When people discuss the current Mr. Olympia, Phil Heath, I don’t think about training, muscles or aesthetics. All that comes to my mind are his ridiculous juvenile posts on Instagram praising Gucci garbage and custom sneakers made for clowns. This thinking often leads me to a critical question – how does bodybuilding fit into the modern world which thrives on buying things?
Are bodybuilders hardcore materialists too?
Is going to the gym the equivalent of shopping for muscles?
While bodybuilding and lifting weights in general could be an escape from materialism, they aren’t for most people.
There are many problems associated with being a shopaholic. One of them is hoping that the things you buy will develop your personality for you. When I was a skateboarder I witnessed a similar phenomenon. We were obsessed with various brands and many were convinced that having the best gear will make you a better skater. Provided that your board is not bought from a toy store and made out of plywood, what will really make the difference is how much talent you have, how hard you are willing to work and how friendly the environment is regarding your goal. I can gladly say that I didn’t become a pro skater not because I didn’t have the best board, but because I didn’t have the talent, the desire and the knees for it.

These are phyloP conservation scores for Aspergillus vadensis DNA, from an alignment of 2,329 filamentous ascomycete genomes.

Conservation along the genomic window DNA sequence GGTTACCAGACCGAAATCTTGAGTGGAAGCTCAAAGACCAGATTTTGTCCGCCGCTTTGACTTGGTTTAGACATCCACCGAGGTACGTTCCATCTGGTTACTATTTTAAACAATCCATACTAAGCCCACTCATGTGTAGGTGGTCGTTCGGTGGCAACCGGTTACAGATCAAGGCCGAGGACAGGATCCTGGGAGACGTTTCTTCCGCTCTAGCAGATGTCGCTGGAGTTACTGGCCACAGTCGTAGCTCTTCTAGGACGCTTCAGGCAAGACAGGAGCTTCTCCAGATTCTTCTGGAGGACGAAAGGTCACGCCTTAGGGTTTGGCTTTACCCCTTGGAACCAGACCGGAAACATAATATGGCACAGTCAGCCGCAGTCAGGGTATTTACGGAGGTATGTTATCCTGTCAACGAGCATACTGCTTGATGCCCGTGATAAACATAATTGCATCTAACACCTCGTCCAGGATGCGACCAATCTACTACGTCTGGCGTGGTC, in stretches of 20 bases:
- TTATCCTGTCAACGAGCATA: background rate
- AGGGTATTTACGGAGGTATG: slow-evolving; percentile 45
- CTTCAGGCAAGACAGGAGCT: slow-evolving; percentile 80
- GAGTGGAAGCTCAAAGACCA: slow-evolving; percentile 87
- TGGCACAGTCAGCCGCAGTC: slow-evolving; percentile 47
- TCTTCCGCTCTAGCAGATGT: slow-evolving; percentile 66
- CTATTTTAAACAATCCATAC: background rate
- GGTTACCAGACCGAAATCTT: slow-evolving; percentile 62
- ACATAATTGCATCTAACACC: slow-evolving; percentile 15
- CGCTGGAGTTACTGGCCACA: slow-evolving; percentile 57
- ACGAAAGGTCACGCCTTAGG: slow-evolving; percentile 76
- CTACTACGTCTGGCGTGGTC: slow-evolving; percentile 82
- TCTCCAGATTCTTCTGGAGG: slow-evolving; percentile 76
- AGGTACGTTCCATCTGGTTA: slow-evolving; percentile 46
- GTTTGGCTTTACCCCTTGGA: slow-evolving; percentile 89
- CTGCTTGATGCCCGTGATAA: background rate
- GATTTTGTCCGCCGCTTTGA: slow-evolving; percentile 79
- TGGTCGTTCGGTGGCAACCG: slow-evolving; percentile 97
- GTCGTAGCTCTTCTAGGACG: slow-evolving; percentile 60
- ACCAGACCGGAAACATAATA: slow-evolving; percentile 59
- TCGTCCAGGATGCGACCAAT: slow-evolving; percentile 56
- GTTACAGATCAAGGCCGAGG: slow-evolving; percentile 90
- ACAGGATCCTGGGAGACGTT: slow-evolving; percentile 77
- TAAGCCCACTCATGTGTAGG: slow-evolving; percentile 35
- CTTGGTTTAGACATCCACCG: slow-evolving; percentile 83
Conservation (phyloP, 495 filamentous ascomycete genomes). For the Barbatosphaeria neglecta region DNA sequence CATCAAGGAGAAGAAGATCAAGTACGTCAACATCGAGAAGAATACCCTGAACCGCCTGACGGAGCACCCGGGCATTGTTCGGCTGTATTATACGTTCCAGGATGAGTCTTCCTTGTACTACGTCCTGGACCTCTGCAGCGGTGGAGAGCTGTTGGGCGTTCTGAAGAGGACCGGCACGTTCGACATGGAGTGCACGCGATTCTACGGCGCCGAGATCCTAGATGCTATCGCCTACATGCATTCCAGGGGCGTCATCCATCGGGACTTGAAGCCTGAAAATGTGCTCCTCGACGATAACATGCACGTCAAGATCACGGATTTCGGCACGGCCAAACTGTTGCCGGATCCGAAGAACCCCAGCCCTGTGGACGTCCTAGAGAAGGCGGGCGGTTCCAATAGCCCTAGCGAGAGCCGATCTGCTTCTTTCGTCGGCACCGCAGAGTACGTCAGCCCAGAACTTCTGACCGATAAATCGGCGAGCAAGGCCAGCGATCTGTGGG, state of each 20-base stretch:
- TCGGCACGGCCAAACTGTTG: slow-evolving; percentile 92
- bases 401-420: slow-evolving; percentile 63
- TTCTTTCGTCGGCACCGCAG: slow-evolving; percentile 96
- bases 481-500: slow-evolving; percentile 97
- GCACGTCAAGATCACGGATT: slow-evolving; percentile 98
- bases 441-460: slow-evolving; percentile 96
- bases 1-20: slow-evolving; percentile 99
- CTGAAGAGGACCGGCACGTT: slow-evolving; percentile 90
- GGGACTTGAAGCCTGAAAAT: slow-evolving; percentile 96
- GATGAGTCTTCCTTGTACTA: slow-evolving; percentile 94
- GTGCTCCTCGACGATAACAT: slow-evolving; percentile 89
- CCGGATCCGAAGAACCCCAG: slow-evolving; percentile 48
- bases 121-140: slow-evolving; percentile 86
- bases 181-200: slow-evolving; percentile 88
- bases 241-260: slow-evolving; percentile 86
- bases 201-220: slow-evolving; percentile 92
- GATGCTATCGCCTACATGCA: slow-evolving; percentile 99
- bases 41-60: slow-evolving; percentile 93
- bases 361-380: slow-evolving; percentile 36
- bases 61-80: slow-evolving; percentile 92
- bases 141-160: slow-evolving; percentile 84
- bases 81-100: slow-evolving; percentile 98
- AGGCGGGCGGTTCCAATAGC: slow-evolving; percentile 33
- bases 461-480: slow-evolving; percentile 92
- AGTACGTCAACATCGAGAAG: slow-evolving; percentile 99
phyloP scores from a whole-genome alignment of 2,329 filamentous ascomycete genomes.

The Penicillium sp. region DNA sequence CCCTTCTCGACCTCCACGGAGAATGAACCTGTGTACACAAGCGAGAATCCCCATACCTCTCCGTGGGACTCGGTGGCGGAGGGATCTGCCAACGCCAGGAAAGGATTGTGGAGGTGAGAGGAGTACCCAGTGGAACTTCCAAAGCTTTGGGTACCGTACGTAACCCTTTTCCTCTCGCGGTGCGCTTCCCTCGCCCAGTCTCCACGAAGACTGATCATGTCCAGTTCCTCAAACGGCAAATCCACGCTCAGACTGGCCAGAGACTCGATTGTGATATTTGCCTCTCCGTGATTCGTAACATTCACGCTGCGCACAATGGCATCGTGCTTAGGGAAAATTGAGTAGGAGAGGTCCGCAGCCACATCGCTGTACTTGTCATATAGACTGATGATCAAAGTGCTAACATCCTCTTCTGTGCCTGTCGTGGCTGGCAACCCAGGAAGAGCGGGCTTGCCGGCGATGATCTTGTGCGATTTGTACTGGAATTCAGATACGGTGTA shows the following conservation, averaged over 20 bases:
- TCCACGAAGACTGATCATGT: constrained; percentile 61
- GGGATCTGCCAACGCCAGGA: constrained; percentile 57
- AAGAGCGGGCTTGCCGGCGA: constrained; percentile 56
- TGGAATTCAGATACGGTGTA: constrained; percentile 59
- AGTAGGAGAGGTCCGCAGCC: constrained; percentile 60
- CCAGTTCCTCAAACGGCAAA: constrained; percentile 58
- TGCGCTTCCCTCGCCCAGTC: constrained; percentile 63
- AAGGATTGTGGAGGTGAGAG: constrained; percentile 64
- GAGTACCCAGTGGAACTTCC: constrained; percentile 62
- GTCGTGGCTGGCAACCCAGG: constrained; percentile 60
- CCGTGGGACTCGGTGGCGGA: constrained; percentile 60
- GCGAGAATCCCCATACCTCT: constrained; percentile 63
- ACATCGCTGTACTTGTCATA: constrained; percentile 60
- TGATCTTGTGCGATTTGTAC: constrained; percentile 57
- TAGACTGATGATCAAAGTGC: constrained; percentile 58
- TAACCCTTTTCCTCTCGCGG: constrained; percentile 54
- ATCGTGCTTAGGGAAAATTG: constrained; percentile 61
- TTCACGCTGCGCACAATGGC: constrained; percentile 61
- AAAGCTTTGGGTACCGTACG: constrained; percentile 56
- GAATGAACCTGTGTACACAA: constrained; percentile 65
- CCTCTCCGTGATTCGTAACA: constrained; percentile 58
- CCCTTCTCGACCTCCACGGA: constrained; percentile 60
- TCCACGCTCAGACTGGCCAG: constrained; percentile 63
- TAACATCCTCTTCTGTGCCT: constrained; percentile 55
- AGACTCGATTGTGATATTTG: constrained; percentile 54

Lifting weights is not really supposed to be based on having stuff. A barbell is a barbell and any semi-decent gym will have a working one. Therefore, this activity should be by definition anti-materialistic because you are developing your personality, both externally and internally, through physical effort and patience. Good, right? Well, obviously this is not really the case and the activity of lifting weights is not so pure. Instead of things there are muscles to be bought.